This brilliant and absorbing study examines the image of Judaism and the Jews in the work of two of the most influential modern philosophers, Hegel and Nietzsche. Hegel was a proponent of universal reason and Nietzsche its opponent; Hegel was a Christian thinker and Nietzsche a self-proclaimed 'Anti-Christ'; Hegel strove to bring modernity to its climax, while Nietzsche wanted to divert the evolution of modernity into completely different paths. In view of these conflicting attitudes and philosophical projects, how did each of them assess the historical role of the Jews and their place in the modern world? The mature Hegel partly overcame the fierce anti-Jewish attitude of his youth, yet continued to see Judaism as the alienation of its own new principles. Post-Christian Judaism no longer had a real history, only a contingent protracted existence, and although modern Jews deserved civil rights, Hegel saw no place for them in modernity as Jews.
Nietzsche, on the contrary, who grew to be a passionate anti- anti- Semite, admired Diaspora Jews for their power and depth and assigned them a role as Jews in curing Europe of the decadent Christian culture which their own ancestors, the second-temple Jewish "priests", had inflicted upon Europe by begetting Christianity. The ancient corrupters of Europe are thus to be its present redeemers. Through his masterly analysis of the writings of Hegel and Nietzsche, Yovel shows that anti-Jewish prejudice can exist alongside a philosophy of reason, while a philosophy of power must not necessarily be anti-Semitic.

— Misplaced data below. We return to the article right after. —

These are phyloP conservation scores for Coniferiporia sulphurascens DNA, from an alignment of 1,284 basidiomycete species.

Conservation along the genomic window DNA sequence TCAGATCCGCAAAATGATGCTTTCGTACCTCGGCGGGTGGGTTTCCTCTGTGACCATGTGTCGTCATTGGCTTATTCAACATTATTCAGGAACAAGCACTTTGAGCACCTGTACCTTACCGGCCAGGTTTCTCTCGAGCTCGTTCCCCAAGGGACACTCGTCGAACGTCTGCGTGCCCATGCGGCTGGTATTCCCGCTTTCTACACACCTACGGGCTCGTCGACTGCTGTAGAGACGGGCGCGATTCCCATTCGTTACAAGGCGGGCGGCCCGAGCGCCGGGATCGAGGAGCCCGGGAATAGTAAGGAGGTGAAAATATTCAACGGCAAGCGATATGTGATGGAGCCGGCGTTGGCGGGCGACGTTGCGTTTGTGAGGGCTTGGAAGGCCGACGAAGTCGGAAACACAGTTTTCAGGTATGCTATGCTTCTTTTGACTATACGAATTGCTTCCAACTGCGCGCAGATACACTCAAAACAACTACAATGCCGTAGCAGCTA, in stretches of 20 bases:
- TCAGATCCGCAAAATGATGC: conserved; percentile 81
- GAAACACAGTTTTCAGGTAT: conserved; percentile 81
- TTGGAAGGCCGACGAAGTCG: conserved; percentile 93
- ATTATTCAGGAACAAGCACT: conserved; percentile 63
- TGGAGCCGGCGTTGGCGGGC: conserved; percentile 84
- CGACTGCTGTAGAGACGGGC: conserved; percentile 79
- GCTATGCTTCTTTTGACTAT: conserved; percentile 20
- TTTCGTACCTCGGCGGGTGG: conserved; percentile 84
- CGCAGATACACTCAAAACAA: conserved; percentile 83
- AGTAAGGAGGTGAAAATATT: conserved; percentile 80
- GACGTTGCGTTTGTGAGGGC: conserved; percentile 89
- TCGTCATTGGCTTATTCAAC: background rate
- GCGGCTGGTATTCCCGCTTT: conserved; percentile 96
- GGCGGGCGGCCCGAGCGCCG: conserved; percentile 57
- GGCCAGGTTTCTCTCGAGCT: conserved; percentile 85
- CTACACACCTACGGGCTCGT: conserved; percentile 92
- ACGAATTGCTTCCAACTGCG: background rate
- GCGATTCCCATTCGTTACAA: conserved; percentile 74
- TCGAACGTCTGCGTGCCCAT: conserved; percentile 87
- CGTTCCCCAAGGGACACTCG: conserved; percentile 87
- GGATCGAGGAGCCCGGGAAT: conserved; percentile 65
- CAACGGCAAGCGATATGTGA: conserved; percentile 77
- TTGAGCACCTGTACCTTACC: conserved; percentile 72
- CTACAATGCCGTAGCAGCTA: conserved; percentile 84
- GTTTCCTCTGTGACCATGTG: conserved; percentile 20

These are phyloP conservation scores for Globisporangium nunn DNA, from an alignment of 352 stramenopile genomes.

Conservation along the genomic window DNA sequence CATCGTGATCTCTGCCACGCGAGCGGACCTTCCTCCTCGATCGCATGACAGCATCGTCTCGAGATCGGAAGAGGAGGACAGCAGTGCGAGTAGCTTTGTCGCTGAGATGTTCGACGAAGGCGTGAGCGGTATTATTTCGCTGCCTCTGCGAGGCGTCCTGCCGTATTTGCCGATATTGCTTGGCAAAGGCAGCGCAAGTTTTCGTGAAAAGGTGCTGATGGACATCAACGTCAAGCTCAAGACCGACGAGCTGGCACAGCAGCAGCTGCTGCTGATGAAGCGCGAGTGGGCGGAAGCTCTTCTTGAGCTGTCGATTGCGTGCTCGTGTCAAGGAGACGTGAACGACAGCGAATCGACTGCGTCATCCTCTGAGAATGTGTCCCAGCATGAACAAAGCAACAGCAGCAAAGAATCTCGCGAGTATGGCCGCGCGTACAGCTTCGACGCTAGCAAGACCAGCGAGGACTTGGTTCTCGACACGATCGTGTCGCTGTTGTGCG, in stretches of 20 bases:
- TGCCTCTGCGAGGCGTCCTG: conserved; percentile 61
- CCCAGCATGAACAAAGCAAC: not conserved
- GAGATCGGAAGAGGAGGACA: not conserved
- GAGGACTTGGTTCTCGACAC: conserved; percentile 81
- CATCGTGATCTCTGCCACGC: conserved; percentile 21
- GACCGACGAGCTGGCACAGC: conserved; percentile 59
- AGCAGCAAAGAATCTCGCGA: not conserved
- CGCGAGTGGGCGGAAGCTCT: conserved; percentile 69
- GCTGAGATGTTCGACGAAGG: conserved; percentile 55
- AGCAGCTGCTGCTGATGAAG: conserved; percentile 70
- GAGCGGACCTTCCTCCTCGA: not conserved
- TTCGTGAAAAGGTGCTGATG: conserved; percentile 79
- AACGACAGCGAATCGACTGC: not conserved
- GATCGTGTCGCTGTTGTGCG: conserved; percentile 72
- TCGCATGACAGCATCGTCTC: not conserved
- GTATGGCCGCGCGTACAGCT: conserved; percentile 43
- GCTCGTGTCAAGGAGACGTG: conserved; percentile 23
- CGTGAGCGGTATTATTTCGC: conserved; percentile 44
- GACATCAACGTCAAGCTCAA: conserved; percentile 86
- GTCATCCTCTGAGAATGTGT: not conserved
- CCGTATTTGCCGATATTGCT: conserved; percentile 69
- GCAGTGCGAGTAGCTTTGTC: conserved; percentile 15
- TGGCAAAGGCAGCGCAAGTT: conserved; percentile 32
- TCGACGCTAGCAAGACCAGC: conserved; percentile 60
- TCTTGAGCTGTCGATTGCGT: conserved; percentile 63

Yirmiyahu Yovel (born in 1935, Haifa) is an Israeli philosopher and public intellectual. He is Professor Emeritus of philosophy at the Hebrew University of Jerusalem and at the New School for Social Research in New York. Yovel has also been a political columnist in Israel and a frequent presence in the media. Yovel is a laureate of the Israel Prize in philosophy and officer of the French order of the Palme academique. His books were translated into French, German, Spanish, Portuguese, Rumanian, Hebrew, and Japanese.